Are trucks America’s new luxury status symbol?

June 14, 2022

Isaac Marchionna had always been a loyal SUV owner until three years ago he upgraded his Toyota 4Runner to a Ford F-150 Raptor—a massive truck with 450 horsepower and 510 lb-ft of torque, reports ABC News.

Marchionna, who lives in Oregon, originally bought the $72,000 pickup to go off-roading in the Baja California desert. He soon realized that the Raptor had all the creature comforts he sought in a daily driver.

“It’s aggressive and can bomb through a desert … but drives like a big car, handles very easily and is a very plush ride,” he told ABC News. “Just a pleasant driving experience around town.”

Trucks have definitely become the “it” U.S. vehicle, according to Ivan Drury, a senior manager at Edmunds. They now come equipped with features that once made luxury vehicles stand out. Plus, towing capabilities and bed size have increased in the latest generations.

“Automakers are adding everything—heated and ventilated seats in the front and rear, 360-degree cameras, adaptive cruise control,” Drury told ABC News. “Trucks make your life easier and are more practical than an SUV.”

Sales of trucks have exploded in recent years. They account for 20% of the U.S. automotive market, up from 13% in 2012, according to Edmunds data. Prices have also skyrocketed: the average transaction price of a truck in 2005 was $29,390. Today, consumers are spending $54,564 on average, though trucks can easily top out at—or exceed—six figures.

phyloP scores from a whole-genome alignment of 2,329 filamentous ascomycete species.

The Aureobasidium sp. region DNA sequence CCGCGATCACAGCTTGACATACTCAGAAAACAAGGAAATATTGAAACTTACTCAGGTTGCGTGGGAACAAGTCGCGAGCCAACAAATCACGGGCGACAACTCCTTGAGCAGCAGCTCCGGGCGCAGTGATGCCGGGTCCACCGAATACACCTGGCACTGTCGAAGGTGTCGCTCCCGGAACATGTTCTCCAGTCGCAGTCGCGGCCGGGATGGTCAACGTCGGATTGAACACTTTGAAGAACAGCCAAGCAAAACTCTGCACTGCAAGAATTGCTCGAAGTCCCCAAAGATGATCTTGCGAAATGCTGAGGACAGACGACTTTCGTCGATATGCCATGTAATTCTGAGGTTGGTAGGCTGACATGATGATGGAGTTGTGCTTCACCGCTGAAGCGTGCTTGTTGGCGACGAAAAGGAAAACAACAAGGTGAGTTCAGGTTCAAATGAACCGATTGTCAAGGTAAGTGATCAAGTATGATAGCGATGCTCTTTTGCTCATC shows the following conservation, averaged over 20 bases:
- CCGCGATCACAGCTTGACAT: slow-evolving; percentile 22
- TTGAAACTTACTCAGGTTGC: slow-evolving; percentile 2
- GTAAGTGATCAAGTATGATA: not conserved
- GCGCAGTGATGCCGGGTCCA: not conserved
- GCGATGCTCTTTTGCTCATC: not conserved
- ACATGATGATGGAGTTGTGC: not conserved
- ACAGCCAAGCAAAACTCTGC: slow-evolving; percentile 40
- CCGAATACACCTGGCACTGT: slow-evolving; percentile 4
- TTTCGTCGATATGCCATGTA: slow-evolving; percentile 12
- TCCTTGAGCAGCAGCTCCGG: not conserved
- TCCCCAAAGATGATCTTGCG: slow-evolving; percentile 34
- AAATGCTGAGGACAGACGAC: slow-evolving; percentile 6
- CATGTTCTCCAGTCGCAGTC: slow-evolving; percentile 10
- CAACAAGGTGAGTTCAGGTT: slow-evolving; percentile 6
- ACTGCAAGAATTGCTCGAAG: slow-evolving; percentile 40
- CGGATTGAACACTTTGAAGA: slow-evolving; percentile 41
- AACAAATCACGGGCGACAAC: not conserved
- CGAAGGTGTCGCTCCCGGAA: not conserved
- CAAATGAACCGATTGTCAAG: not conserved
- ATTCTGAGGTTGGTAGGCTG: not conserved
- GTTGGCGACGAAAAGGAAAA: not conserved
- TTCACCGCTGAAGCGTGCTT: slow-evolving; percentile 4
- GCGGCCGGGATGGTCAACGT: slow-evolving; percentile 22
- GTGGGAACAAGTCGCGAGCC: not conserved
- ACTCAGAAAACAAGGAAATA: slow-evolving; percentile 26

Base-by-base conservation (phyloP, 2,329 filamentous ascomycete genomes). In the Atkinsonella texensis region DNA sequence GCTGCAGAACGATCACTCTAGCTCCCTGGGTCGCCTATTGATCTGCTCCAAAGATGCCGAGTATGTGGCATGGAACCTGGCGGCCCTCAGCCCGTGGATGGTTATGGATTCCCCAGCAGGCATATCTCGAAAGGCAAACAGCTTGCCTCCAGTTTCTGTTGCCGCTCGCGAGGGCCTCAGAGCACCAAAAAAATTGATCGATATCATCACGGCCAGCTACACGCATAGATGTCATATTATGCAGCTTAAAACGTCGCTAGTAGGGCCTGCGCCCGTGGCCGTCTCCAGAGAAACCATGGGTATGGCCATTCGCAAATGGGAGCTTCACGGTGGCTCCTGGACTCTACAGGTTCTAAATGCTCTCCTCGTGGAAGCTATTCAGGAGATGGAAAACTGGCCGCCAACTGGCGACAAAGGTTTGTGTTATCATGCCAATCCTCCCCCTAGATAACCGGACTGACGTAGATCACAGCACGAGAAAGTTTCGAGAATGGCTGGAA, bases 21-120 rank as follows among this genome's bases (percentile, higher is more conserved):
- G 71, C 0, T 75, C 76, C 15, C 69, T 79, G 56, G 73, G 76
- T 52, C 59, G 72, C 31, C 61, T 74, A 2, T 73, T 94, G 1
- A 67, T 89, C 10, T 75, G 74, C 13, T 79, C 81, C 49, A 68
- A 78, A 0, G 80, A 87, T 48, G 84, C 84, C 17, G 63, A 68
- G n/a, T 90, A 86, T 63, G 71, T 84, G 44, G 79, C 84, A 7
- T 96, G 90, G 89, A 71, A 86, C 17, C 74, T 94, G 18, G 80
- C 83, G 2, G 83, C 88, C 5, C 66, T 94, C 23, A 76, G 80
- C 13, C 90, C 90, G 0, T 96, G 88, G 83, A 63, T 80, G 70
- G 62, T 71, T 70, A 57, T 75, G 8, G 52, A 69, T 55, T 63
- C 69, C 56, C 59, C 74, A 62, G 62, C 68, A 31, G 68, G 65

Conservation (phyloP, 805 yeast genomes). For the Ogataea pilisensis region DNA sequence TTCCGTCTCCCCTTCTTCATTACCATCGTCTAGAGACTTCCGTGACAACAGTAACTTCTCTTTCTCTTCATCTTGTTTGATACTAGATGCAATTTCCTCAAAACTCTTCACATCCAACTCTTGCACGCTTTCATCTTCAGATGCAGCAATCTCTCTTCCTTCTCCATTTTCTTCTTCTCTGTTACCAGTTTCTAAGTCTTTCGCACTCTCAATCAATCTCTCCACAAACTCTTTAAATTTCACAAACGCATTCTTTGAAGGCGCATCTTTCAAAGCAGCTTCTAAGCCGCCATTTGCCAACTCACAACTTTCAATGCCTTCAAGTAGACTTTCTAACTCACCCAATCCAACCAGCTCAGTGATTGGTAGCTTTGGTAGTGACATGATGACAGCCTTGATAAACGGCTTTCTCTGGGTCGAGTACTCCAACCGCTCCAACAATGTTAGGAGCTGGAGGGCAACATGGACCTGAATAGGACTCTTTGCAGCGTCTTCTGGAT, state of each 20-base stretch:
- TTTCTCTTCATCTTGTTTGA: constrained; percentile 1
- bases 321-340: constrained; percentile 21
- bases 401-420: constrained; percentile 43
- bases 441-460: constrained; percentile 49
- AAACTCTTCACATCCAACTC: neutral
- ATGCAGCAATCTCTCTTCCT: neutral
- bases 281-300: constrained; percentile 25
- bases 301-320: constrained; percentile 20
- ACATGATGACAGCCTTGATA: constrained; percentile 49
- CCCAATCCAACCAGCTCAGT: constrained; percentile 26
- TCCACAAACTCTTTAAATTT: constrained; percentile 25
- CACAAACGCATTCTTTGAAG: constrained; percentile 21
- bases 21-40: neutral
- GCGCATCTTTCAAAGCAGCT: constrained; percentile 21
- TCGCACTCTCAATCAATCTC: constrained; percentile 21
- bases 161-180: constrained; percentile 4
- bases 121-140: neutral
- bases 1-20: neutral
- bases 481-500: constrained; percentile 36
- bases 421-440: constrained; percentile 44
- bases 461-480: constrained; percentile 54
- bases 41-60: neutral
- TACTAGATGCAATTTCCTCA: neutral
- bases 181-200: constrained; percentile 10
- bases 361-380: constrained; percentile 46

“I used to think spending $50K or $60K on a truck was outrageous. Now there are $100K pickups,” Tony Quiroga, editor-in-chief of Car and Driver, told ABC News. “Automakers keep producing models that are more and more expensive and there doesn’t seem to be a limit to the appetite.”

When General Motors opened reservations for its $112,595 GMC Edition 1 Hummer EV pickup last October, all units were sold out within ten minutes, the company said. The Hummer’s three electric motors and battery pack produce 1,000 hp and 1,200 lb-ft of torque. The truck’s engineers and designers, however, paid as much attention to the interior and ride quality as the insane performance numbers.

Inside are crisp graphics on two large screens and multiple storage cubbies to hold items. GM said 70% of drivers who made a reservation are new to EVs.

“The way we’ve executed this truck … anyone could drive this,” Brian Malczewski, lead exterior designer of the Hummer EV, told ABC News. “All my friends and family just loved it, regardless of gender.”

Indeed, ABC says, automakers have made trucks so attractive to nontraditional owners—roomy cabins, massage seats, 14-inch screens—that a growing number of families and women are choosing them over SUVs as their primary vehicle, said Andre Smirnov, managing editor at Trucks are no longer utilitarian vehicles with two doors and a flatbed, he pointed out.

“They’re more capable off-road, more maneuverable … and some have noise cancellation,” Smirnov told ABC News. “A truck 20 years ago would rattle and be loud. Now it’s as quiet as a whisper inside.”

He added, “A pickup truck lets a person or family have the ability to do anything or go anywhere. Trucks can absolutely be a status symbol.”

Research contact: @abcnews